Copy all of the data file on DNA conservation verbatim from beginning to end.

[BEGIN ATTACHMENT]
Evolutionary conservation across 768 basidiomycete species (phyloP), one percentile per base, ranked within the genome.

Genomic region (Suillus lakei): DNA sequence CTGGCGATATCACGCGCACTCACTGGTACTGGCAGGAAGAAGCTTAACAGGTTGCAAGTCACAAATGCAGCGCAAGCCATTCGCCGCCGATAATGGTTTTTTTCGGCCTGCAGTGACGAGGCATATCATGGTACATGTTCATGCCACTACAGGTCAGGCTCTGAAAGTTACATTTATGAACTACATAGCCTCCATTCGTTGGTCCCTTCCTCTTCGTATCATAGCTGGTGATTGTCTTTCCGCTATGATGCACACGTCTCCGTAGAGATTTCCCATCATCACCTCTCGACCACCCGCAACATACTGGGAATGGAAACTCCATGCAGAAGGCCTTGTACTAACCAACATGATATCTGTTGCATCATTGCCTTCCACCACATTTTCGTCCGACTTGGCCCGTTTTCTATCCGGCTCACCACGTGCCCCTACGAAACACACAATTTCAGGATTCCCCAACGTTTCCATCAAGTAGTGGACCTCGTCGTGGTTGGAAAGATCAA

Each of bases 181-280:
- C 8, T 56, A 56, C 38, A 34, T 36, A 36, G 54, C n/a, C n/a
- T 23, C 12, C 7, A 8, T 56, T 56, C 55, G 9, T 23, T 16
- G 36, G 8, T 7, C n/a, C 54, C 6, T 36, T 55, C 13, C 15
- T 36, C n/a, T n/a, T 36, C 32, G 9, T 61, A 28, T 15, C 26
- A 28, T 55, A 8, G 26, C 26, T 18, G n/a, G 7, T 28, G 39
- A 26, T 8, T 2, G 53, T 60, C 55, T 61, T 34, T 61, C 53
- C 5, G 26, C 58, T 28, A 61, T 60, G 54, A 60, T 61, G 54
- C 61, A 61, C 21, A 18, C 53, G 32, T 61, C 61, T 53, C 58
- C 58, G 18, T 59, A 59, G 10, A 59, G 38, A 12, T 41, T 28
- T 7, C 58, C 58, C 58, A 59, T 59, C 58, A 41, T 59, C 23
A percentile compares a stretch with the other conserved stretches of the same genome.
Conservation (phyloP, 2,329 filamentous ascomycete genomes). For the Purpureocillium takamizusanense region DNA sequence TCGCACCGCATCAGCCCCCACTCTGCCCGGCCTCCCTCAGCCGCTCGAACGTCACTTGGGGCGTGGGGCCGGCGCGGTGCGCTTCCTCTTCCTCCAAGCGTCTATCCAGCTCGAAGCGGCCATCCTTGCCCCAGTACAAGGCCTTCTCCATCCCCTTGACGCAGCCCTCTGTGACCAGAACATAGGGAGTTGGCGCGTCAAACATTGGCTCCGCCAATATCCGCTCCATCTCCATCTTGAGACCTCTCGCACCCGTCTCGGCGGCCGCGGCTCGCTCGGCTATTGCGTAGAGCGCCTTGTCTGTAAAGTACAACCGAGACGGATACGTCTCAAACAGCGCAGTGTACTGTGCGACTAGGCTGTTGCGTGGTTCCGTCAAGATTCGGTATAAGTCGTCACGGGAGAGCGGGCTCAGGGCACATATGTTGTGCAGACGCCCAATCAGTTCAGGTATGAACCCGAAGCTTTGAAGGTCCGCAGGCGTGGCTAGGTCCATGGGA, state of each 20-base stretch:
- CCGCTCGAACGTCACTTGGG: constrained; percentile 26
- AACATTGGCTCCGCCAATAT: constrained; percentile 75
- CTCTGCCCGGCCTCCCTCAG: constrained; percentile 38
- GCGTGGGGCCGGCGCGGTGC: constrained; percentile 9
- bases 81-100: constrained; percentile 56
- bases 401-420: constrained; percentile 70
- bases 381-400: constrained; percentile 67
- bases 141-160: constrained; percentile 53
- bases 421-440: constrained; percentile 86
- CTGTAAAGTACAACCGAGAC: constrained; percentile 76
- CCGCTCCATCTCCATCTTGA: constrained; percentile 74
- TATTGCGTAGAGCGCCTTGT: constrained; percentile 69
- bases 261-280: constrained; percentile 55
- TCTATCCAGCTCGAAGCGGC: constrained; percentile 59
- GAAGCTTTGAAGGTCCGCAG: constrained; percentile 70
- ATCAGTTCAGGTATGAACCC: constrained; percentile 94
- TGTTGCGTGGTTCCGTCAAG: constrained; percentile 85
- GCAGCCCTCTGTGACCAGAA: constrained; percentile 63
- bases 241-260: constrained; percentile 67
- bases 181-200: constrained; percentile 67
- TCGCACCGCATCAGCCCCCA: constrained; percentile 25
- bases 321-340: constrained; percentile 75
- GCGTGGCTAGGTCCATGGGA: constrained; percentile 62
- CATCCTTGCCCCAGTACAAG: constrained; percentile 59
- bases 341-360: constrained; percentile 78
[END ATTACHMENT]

Evolutionary conservation across 768 basidiomycete species (phyloP), one percentile per base, ranked within the genome.

Genomic region (Suillus lakei): DNA sequence CTGGCGATATCACGCGCACTCACTGGTACTGGCAGGAAGAAGCTTAACAGGTTGCAAGTCACAAATGCAGCGCAAGCCATTCGCCGCCGATAATGGTTTTTTTCGGCCTGCAGTGACGAGGCATATCATGGTACATGTTCATGCCACTACAGGTCAGGCTCTGAAAGTTACATTTATGAACTACATAGCCTCCATTCGTTGGTCCCTTCCTCTTCGTATCATAGCTGGTGATTGTCTTTCCGCTATGATGCACACGTCTCCGTAGAGATTTCCCATCATCACCTCTCGACCACCCGCAACATACTGGGAATGGAAACTCCATGCAGAAGGCCTTGTACTAACCAACATGATATCTGTTGCATCATTGCCTTCCACCACATTTTCGTCCGACTTGGCCCGTTTTCTATCCGGCTCACCACGTGCCCCTACGAAACACACAATTTCAGGATTCCCCAACGTTTCCATCAAGTAGTGGACCTCGTCGTGGTTGGAAAGATCAA

Each of bases 181-280:
- C 8, T 56, A 56, C 38, A 34, T 36, A 36, G 54, C n/a, C n/a
- T 23, C 12, C 7, A 8, T 56, T 56, C 55, G 9, T 23, T 16
- G 36, G 8, T 7, C n/a, C 54, C 6, T 36, T 55, C 13, C 15
- T 36, C n/a, T n/a, T 36, C 32, G 9, T 61, A 28, T 15, C 26
- A 28, T 55, A 8, G 26, C 26, T 18, G n/a, G 7, T 28, G 39
- A 26, T 8, T 2, G 53, T 60, C 55, T 61, T 34, T 61, C 53
- C 5, G 26, C 58, T 28, A 61, T 60, G 54, A 60, T 61, G 54
- C 61, A 61, C 21, A 18, C 53, G 32, T 61, C 61, T 53, C 58
- C 58, G 18, T 59, A 59, G 10, A 59, G 38, A 12, T 41, T 28
- T 7, C 58, C 58, C 58, A 59, T 59, C 58, A 41, T 59, C 23
A percentile compares a stretch with the other conserved stretches of the same genome.
Conservation (phyloP, 2,329 filamentous ascomycete genomes). For the Purpureocillium takamizusanense region DNA sequence TCGCACCGCATCAGCCCCCACTCTGCCCGGCCTCCCTCAGCCGCTCGAACGTCACTTGGGGCGTGGGGCCGGCGCGGTGCGCTTCCTCTTCCTCCAAGCGTCTATCCAGCTCGAAGCGGCCATCCTTGCCCCAGTACAAGGCCTTCTCCATCCCCTTGACGCAGCCCTCTGTGACCAGAACATAGGGAGTTGGCGCGTCAAACATTGGCTCCGCCAATATCCGCTCCATCTCCATCTTGAGACCTCTCGCACCCGTCTCGGCGGCCGCGGCTCGCTCGGCTATTGCGTAGAGCGCCTTGTCTGTAAAGTACAACCGAGACGGATACGTCTCAAACAGCGCAGTGTACTGTGCGACTAGGCTGTTGCGTGGTTCCGTCAAGATTCGGTATAAGTCGTCACGGGAGAGCGGGCTCAGGGCACATATGTTGTGCAGACGCCCAATCAGTTCAGGTATGAACCCGAAGCTTTGAAGGTCCGCAGGCGTGGCTAGGTCCATGGGA, state of each 20-base stretch:
- CCGCTCGAACGTCACTTGGG: constrained; percentile 26
- AACATTGGCTCCGCCAATAT: constrained; percentile 75
- CTCTGCCCGGCCTCCCTCAG: constrained; percentile 38
- GCGTGGGGCCGGCGCGGTGC: constrained; percentile 9
- bases 81-100: constrained; percentile 56
- bases 401-420: constrained; percentile 70
- bases 381-400: constrained; percentile 67
- bases 141-160: constrained; percentile 53
- bases 421-440: constrained; percentile 86
- CTGTAAAGTACAACCGAGAC: constrained; percentile 76
- CCGCTCCATCTCCATCTTGA: constrained; percentile 74
- TATTGCGTAGAGCGCCTTGT: constrained; percentile 69
- bases 261-280: constrained; percentile 55
- TCTATCCAGCTCGAAGCGGC: constrained; percentile 59
- GAAGCTTTGAAGGTCCGCAG: constrained; percentile 70
- ATCAGTTCAGGTATGAACCC: constrained; percentile 94
- TGTTGCGTGGTTCCGTCAAG: constrained; percentile 85
- GCAGCCCTCTGTGACCAGAA: constrained; percentile 63
- bases 241-260: constrained; percentile 67
- bases 181-200: constrained; percentile 67
- TCGCACCGCATCAGCCCCCA: constrained; percentile 25
- bases 321-340: constrained; percentile 75
- GCGTGGCTAGGTCCATGGGA: constrained; percentile 62
- CATCCTTGCCCCAGTACAAG: constrained; percentile 59
- bases 341-360: constrained; percentile 78